Okay, so there is good news. If you have an idea so good that it burns, B plan competitions are the way to go. Yes, the money is not so much but it sure is a confidence boosting mechanism. Now, there are a couple of thumb rules you need to adopt before you stand on the podium and hope to sweep the panel off their feet.
Thumb rule 1: Keep it simple
Beauty, more often than not, is simple (yes, an Iron Man suit is an exception). Beautiful things are easy to grasp, read, understand or experience. If your deck has a bright red background and dark blue text, it is simply repelling. No, it’s torture! Make a 10 point presentation; allow only one person to present and keep the text to a minimum so that the attention is on you. Now, you have made a good first impression.
Tell-tell sign: If a jury member checks his phone while you are presenting, you are out. They have low attention span and are looking for something different. Give them a shock and less time to absorb.
Thumb rule 2: Team, team and TEAM
The panel does not judge just the idea. They need to estimate the capability of the team to implement it. They won’t magically make out that your Clark Kent is indeed Superman. Tell them. Don’t boast though, just make your credibility obvious and leave it at that.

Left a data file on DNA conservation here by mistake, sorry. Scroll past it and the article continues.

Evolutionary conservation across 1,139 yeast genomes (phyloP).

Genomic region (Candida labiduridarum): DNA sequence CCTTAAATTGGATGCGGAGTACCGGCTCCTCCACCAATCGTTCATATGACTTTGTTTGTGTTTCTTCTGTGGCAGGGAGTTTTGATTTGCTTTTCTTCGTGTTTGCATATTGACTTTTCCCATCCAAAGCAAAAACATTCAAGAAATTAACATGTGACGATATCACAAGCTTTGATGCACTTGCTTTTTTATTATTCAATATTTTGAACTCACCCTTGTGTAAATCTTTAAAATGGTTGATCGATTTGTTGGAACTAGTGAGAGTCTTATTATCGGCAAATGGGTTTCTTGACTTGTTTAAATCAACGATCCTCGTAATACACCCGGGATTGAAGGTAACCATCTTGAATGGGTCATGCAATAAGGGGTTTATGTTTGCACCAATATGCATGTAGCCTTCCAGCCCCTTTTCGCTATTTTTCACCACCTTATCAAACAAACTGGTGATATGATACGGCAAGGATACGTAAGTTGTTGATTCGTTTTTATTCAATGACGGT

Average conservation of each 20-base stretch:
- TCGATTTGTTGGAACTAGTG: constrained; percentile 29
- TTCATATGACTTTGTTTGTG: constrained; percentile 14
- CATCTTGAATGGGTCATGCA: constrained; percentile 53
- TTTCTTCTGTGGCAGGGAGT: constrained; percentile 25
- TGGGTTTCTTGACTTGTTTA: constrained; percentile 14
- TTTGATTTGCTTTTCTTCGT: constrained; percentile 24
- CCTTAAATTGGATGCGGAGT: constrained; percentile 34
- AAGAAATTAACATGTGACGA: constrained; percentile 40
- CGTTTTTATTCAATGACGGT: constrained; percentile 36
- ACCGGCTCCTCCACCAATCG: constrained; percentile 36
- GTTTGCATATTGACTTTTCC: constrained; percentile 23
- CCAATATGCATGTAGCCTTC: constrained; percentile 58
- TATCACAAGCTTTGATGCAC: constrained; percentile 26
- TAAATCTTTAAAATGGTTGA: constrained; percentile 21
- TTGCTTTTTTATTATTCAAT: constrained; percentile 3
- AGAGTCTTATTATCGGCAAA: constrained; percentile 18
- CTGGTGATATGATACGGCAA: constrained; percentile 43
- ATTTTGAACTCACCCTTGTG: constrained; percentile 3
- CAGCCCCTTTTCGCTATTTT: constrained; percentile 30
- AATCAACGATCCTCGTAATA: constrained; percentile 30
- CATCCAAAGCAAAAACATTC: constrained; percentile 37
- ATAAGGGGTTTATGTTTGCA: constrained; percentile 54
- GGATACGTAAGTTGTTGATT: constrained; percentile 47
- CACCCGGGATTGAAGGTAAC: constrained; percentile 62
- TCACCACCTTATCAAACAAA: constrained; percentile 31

Crack this: If you are a team of 2 undergrads showing that you are building the next big thing, they already think you are daydreaming. Crack this by putting in names of mentors with more experience in the respective industry than your lifespan. This might bring the situation to hospitably equitable levels.
Thumb rule 3: Numbers
Never go into too much detail of cash inflow, projections or target-market. They don’t want to know how much you would spend on buying stationary or what is your NPV. The focus should be the novelty of your idea and your capability to implement it. Slides with numbers should be backed by a logical deduction which should be put forward only if asked. And they will ask you.
Stay clear of this: “Market size is $ 1 billion fashion industry in India, if we capture 1% of the market, we are millionaires”
Thumb rule 4: Don’t tell everything
You should portray your weaknesses. If you think you don’t have them, you are yet to identify them. Once you identify, project it. Tell them. They often find it hard to believe a rosy picture. Show them some practical issues.
Thought process: Your idea addresses a huge problem. You can solve it. You have implemented for a segment and have user metrics. Your finances look perfect. This is just not possible. They, as jury want to pick-out a flaw. Give them that window. This is an opportunity to floor them.
That is it for now. There are many more rules and variants. It would be great if you could post some under the comments section.